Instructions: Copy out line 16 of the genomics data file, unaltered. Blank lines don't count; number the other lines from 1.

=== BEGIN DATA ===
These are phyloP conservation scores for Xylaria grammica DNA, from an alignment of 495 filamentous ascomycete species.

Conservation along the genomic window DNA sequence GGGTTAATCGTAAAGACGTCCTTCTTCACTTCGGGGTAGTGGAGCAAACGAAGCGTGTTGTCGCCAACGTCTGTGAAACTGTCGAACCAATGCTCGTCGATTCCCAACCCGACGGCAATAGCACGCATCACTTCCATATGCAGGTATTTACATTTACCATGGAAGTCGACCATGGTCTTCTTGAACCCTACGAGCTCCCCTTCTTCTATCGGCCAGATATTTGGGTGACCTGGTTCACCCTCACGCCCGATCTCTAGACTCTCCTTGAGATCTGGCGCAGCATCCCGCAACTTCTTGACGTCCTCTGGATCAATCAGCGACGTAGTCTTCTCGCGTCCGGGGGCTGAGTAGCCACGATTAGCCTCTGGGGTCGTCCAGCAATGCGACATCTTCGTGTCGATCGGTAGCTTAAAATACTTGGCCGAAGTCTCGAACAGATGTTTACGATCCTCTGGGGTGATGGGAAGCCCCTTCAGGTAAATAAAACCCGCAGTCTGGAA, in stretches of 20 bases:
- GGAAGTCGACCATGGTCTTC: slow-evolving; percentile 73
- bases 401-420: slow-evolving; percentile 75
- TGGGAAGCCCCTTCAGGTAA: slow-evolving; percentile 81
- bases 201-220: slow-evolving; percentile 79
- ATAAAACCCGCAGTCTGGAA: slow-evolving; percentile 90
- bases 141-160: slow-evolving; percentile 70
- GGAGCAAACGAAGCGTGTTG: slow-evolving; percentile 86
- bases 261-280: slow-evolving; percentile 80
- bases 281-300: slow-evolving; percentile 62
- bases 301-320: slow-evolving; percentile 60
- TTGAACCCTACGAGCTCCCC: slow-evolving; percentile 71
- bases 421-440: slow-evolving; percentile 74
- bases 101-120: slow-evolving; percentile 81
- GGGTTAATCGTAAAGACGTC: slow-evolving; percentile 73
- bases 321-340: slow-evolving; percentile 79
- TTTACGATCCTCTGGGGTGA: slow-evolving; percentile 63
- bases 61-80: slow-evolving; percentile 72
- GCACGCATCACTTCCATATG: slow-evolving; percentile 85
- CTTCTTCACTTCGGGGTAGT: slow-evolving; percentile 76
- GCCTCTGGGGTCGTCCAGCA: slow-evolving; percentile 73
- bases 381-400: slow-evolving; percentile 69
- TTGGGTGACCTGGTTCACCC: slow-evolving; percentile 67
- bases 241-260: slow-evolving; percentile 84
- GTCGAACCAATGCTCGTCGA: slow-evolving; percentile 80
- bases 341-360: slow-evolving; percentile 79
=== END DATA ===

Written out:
- GGGTTAATCGTAAAGACGTC: slow-evolving; percentile 73